Rivers of Nihil have made a name for themselves with this third full-length release, receiving widespread attention and much acclaim over the past eight months, but perhaps more impressively, they've breathed new life into a somewhat stagnant sub-genre that has seen many of its champions grow old. Where Owls Know My Name is one of the year's best — and might just become one of modern metal's most seminal pieces of work.
(Third Man Records)
It's fitting that Sleep's first LP in 19 years starts off with "The Sciences," a feedback-laden track that forces fans to wait three minutes before they can bask in the San Jose trio's plodding riffs. But it's precisely this patience that Sleep have fostered throughout their entire career — and it makes The Sciences a near-perfect album. When their former label, London Records, wanted to mess with their last LP (the immortal Dopesmoker), Sleep simply waited it out, choosing to disband rather than bend. And when they reformed in 2009, they continued to demonstrate their stubborn patience, taking a decade to make sure their reunion album matched the pure excellence of their back catalogue.
While metal has a unique legacy of honouring its elders — recent albums by stalwarts Behemoth and Voivod have been awarded excellent reviews — The Sciences never sounds like the work of a 27-year-old band. Even though "Marijuanaut's Theme" references their eternal love of the herb and "Sonic Titan" compacts the capricious peaks and valleys of Dopesmoker into 12 minutes, Sleep still seem poised to push stoner metal into the future with The Sciences — even if it takes them another 19 years and three minutes to do it.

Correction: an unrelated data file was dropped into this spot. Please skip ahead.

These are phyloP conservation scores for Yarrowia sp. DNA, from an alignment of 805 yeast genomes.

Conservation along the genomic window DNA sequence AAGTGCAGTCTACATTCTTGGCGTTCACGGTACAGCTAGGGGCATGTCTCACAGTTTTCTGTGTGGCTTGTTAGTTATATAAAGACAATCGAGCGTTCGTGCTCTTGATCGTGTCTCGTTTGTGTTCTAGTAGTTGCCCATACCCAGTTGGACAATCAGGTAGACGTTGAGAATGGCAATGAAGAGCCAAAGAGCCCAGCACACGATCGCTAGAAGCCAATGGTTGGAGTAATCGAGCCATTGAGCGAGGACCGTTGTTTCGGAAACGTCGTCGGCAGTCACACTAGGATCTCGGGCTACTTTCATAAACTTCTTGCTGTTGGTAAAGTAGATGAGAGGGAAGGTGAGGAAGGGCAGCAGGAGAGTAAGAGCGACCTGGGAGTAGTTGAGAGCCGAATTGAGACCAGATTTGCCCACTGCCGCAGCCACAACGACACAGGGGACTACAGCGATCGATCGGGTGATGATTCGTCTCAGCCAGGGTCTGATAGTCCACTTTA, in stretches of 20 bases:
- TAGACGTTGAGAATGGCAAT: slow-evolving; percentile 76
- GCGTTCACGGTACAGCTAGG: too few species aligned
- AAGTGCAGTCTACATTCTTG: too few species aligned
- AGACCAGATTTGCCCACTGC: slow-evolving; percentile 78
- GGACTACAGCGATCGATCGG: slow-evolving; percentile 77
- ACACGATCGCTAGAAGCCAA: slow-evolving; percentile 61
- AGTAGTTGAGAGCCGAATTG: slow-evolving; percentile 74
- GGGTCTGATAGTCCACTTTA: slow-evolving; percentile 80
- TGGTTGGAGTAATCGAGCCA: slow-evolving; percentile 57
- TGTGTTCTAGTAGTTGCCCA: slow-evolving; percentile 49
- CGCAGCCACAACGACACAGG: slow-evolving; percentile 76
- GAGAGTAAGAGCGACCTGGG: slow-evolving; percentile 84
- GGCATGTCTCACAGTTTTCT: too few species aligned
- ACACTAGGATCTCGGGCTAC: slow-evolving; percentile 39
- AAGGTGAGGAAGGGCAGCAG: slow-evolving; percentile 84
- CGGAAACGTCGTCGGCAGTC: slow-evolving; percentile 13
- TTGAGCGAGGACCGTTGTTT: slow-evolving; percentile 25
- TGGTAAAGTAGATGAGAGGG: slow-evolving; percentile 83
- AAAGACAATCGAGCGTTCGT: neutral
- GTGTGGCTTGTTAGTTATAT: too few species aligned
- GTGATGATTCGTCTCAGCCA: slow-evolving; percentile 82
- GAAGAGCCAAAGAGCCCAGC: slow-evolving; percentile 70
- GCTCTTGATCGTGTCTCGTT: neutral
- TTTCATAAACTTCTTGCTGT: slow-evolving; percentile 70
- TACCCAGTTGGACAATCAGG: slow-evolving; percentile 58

(Closed Casket Activities)
We aren't far removed from a time in heavy music where the very mention of "nu-metal" would cause headbangers to recoil, but the incorporation of that subgenre's influence by a current crop of artists has become undeniable in recent years. The most tasteful fusions have come from young hardcore bands, a charge led by the likes of Code Orange and, in 2018, Vein.
On their debut full-length, Errorzone, the Massachusetts outfit go beyond their undying love of groove to incorporate sounds outside of metal and hardcore to immediate, devastating effect. That much is apparent seconds into the listen, when the dissonant guitars of "Virus://Violence" cut short to reveal a breakbeat pulled straight from the '90s. The familiar break calls to a different genre and era entirely, but remains no less chaotic.
These types of straining sonics rarely slow. Songs like "Old Data in a Dead Machine" and "End Eternal" find the band putting their riffs through the ringer with liberal use of pitch-shifting. Elsewhere, a siren initially buried under an onslaught of guitar provides an unsettling segue between "Broken Glass Complexion" and "Anesthesia." Errorzone's subtle instances of melody lean more towards restlessness than reprieve.
Vein do not directly imitate so much as effortlessly fuse the elements that best align with their chaotic hardcore roots, and that will only help push their potent blend to further experimental extremes. As vocalist Anthony DiDio told Exclaim! this year, "Nostalgia is great…but you have to take that nostalgia and move it forward."